An array of the ‘tanks’, ready to be placed inside the spheres to drive them around the maze. Mixed materials.
The baffling visual environment, made of PVC and mirrored Mylar film.
Metal master from which deeply embossed white PVC poster was produced.
Visitors queuing at the entrance to the Midland Group Gallery to book entrance to the Labyrinth experience.
A research project conceived jointly with Ernest Edmonds as an electromechanical test bed for studying the psychology of art and interaction. The project required development funding, but it was to be another 33 years before the establishment of the Arts and Humanities Research Council. Efforts were made to engineer Rover using a WWII lathe and other equipment made available by the Engineering Department of Leicester Polytechnic (later De Montfort University), with modest funding from the Arts Council of Great Britain and some interest on the part of the British Army.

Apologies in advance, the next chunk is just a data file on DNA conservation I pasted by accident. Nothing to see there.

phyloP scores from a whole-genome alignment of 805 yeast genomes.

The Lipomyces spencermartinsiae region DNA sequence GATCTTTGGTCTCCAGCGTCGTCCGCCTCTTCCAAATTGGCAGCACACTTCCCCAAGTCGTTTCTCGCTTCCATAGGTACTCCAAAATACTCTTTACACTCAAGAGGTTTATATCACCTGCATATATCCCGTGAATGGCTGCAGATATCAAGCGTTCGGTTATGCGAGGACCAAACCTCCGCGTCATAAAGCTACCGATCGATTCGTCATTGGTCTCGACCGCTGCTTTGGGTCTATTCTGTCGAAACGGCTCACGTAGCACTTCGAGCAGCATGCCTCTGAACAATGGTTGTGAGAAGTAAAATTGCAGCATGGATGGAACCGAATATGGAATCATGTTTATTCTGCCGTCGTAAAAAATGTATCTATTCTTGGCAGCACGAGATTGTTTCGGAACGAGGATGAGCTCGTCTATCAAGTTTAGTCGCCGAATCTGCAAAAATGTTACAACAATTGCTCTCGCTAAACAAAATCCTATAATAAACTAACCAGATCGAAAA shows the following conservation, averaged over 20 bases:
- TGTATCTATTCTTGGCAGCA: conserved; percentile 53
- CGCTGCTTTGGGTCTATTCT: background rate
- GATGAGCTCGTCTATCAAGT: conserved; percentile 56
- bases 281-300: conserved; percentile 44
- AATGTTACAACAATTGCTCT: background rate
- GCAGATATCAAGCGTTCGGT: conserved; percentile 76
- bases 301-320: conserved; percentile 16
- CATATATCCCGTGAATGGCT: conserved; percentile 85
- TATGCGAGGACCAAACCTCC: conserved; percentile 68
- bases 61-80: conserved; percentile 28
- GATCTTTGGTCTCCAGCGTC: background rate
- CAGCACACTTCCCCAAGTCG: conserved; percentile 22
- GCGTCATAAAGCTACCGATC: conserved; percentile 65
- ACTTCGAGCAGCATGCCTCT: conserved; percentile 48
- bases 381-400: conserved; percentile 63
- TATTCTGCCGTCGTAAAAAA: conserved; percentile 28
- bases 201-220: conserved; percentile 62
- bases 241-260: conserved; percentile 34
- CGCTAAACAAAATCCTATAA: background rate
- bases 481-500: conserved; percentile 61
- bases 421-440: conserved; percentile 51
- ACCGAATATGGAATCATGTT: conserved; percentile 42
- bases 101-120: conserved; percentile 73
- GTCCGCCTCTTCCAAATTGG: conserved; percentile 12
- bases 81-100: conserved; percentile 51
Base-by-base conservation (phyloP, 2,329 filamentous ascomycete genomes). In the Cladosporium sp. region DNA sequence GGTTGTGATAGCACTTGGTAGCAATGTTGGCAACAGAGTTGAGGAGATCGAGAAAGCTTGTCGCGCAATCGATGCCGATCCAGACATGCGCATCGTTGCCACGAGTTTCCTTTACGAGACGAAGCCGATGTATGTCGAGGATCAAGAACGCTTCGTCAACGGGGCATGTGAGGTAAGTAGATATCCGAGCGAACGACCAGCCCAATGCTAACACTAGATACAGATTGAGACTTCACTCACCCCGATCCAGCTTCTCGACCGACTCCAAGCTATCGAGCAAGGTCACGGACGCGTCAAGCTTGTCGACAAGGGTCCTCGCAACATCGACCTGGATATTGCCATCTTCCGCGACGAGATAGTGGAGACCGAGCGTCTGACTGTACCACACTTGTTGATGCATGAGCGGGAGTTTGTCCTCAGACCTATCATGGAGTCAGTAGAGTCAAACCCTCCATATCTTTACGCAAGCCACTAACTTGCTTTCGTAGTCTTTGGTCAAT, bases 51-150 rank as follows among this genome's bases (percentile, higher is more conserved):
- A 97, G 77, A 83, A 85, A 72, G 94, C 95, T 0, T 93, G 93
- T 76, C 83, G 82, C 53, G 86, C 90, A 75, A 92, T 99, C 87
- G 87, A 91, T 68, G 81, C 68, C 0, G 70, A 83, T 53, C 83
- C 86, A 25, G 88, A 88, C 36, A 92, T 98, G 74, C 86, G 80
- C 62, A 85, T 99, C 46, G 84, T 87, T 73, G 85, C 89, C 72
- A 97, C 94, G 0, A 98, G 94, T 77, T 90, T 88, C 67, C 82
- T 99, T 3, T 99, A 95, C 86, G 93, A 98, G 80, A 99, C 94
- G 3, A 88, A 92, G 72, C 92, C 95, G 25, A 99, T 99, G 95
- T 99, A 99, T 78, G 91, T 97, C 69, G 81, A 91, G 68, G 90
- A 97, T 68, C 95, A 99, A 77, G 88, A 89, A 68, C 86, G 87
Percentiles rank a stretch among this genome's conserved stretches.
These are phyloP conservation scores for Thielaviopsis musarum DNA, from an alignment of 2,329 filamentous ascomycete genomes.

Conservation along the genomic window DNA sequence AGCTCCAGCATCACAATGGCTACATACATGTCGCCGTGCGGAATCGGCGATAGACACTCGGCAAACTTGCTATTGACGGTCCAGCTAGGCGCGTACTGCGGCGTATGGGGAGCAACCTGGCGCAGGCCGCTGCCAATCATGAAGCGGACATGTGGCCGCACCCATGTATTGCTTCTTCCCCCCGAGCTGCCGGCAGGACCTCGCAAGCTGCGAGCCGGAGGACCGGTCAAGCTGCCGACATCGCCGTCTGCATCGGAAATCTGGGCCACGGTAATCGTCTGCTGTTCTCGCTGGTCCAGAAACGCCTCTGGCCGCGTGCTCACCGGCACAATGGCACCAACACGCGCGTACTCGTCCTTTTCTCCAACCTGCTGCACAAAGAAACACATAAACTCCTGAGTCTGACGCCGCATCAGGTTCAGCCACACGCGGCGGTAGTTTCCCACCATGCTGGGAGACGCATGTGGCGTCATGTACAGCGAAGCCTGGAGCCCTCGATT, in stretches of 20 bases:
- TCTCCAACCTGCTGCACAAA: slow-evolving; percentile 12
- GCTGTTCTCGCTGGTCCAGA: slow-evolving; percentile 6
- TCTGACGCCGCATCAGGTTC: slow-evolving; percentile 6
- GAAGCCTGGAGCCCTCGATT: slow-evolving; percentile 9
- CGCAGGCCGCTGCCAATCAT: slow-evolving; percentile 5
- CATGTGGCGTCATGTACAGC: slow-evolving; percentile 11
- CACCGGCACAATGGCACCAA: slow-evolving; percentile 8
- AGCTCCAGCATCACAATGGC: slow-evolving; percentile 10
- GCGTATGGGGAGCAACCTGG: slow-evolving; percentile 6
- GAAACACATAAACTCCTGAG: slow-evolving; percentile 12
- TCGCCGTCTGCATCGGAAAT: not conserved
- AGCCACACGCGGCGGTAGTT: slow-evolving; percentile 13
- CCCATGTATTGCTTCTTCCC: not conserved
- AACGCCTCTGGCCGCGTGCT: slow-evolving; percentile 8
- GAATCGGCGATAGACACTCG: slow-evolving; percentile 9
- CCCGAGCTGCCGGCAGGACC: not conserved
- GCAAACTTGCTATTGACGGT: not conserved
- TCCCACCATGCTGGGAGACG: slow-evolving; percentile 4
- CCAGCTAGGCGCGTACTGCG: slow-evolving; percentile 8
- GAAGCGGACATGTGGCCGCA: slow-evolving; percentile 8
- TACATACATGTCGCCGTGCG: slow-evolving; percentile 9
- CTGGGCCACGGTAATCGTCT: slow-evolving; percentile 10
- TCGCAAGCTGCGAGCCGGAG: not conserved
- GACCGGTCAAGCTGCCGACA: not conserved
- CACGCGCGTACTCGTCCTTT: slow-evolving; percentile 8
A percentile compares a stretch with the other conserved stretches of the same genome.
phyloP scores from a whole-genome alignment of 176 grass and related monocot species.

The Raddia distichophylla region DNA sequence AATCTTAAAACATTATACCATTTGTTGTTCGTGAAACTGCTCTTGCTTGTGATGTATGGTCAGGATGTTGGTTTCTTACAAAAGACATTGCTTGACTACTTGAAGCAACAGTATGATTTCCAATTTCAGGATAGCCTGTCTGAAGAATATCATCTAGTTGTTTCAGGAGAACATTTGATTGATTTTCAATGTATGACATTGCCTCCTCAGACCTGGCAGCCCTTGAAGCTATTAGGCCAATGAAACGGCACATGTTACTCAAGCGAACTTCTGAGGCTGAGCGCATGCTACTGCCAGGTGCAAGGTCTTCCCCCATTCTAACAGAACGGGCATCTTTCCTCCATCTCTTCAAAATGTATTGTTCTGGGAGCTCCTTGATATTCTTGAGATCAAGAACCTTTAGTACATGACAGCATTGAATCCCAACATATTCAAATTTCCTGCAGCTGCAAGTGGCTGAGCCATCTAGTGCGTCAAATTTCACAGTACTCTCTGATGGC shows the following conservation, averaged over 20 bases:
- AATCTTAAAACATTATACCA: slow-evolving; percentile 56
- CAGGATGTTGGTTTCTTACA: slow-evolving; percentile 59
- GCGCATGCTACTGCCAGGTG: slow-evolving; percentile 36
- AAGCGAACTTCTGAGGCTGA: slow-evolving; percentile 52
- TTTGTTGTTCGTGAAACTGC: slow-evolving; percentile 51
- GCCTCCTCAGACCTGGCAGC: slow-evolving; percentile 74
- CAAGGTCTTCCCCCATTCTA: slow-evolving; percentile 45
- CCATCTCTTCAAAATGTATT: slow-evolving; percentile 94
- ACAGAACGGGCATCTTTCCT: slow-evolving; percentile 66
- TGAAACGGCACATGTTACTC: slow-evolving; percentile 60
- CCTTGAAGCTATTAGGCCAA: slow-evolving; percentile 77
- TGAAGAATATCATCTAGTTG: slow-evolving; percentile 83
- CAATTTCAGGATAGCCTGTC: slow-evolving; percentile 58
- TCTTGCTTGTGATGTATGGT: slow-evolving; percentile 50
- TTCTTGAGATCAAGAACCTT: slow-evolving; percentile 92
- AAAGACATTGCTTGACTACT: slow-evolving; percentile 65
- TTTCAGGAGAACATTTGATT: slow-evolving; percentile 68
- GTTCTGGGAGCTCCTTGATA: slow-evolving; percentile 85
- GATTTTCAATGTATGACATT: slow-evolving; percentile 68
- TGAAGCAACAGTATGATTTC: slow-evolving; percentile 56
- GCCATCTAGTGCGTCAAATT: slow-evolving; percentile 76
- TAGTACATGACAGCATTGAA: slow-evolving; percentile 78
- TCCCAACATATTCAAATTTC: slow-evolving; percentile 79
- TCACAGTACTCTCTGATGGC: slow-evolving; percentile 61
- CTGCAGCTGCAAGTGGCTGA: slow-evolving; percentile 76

Drawn artwork for publicity leaflet advertising tour (using military command vehicles to house Rover test beds and admit members of the public).
Full scale elevation of sphere and drive wheels. Drawing in ink on tracing paper.
Full scale plan of sphere, drive wheels and some of the transverse idler wheels. Ink on tracing paper.
Full scale elevation of sub-assembly. Ink on tracing paper.
Annotated photograph of a workshop in the Media Handling Area of Leicester Polytechnic (later De Montfort University) in which engineering parts were being assembled.